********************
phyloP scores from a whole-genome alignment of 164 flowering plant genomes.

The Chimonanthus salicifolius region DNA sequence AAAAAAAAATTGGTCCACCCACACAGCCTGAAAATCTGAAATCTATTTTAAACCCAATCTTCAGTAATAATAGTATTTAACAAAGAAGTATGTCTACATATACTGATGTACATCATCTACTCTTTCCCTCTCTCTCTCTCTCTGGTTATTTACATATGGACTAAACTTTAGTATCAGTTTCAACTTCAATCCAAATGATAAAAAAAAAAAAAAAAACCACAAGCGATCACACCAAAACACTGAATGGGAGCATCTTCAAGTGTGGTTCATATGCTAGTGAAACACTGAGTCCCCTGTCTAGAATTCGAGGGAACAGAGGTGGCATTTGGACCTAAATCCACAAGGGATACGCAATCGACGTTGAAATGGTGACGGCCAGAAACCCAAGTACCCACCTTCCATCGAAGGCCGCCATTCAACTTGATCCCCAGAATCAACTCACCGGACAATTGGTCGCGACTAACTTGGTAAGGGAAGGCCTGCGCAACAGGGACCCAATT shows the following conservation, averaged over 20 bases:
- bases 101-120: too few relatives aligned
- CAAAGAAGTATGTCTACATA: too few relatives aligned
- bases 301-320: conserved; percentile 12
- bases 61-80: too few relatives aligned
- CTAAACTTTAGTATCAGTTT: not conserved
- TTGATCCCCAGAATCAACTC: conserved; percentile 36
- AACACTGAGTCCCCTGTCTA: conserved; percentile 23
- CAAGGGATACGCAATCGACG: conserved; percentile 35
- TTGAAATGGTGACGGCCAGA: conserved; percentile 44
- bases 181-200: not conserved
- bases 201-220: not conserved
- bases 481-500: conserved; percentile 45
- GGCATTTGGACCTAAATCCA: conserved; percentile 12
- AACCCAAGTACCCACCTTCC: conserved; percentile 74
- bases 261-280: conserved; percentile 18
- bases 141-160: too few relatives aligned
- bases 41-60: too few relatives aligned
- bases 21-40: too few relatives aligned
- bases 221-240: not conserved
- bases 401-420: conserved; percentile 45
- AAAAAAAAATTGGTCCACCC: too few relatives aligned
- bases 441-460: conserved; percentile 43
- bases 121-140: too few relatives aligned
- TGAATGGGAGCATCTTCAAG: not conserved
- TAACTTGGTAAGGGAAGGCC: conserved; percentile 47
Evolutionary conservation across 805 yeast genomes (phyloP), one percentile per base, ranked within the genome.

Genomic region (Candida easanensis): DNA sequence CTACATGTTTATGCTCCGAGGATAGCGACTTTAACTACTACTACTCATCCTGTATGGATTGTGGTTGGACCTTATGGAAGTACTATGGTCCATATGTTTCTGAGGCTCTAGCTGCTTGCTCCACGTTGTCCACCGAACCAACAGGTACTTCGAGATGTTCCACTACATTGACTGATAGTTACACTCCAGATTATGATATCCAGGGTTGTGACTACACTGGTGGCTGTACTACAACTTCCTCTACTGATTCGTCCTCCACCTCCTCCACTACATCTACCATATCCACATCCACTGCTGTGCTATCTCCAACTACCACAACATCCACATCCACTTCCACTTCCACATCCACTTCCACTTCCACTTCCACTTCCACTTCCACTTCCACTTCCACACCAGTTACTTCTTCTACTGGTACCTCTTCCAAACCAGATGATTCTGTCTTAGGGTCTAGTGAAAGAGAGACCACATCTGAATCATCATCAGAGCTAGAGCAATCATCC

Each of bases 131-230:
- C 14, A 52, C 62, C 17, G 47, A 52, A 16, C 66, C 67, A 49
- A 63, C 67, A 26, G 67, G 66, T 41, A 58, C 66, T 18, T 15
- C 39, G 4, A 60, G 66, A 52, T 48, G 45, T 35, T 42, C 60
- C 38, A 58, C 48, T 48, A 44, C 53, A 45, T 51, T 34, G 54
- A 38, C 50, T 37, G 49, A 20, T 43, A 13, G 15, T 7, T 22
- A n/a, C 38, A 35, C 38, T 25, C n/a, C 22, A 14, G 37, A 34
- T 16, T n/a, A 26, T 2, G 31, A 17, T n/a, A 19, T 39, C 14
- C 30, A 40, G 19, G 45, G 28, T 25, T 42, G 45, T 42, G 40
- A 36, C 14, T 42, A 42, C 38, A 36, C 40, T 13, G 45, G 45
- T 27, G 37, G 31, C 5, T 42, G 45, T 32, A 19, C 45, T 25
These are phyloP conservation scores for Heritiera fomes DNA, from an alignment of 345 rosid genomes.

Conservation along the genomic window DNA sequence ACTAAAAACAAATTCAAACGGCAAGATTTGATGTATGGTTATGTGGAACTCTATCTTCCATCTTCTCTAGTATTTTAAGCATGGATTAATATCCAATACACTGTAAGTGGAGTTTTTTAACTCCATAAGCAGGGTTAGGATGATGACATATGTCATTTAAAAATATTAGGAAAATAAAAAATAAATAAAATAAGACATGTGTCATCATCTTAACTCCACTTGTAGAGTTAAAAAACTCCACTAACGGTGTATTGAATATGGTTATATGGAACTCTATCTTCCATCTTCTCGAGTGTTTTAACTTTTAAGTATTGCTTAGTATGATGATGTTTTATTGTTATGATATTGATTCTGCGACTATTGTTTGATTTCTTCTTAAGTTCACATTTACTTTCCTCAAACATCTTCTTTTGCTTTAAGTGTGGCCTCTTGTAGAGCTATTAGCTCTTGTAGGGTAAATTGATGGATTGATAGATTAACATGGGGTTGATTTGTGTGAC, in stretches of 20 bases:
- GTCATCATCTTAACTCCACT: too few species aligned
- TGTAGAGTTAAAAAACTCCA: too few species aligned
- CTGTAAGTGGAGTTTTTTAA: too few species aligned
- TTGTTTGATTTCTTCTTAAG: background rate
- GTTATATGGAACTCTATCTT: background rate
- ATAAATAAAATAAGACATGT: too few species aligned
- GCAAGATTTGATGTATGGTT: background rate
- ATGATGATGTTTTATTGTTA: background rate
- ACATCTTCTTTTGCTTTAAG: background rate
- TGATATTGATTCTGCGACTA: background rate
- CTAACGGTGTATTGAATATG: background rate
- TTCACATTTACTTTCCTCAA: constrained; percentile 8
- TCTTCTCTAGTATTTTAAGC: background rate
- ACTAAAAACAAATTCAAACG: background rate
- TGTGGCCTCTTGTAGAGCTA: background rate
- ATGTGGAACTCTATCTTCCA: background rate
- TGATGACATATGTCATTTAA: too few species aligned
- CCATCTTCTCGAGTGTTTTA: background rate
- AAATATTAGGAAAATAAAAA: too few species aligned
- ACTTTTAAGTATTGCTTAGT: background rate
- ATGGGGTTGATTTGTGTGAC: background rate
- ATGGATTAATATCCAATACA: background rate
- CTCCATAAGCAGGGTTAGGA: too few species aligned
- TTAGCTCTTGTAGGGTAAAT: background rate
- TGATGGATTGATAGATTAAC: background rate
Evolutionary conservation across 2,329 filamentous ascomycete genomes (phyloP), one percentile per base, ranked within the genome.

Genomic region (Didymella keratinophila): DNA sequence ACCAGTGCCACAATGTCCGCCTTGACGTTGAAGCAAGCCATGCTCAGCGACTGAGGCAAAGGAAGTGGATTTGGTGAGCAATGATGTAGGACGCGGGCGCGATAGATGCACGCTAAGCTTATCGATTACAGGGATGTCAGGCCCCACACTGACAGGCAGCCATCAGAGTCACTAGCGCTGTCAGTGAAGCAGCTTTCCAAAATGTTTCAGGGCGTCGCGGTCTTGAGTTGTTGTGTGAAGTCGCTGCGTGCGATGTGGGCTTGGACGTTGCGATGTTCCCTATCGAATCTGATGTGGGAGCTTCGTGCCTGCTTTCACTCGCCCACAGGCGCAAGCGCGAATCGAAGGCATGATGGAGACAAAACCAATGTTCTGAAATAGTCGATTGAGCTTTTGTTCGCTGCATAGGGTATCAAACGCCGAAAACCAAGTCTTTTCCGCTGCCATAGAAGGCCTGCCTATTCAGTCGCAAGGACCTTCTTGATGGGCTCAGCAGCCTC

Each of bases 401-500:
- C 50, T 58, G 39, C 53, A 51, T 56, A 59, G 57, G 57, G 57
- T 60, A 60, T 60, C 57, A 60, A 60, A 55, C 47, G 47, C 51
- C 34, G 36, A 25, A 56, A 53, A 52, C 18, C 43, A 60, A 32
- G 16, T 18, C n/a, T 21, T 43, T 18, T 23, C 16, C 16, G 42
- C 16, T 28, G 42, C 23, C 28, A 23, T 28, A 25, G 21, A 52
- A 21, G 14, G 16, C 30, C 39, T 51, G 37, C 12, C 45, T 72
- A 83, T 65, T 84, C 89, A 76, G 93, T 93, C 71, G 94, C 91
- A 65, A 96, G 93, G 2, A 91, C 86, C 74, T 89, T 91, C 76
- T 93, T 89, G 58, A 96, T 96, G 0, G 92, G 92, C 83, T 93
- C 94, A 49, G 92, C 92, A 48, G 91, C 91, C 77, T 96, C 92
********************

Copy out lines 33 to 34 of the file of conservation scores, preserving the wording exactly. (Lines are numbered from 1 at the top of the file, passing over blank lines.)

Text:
- C 39, G 4, A 60, G 66, A 52, T 48, G 45, T 35, T 42, C 60
- C 38, A 58, C 48, T 48, A 44, C 53, A 45, T 51, T 34, G 54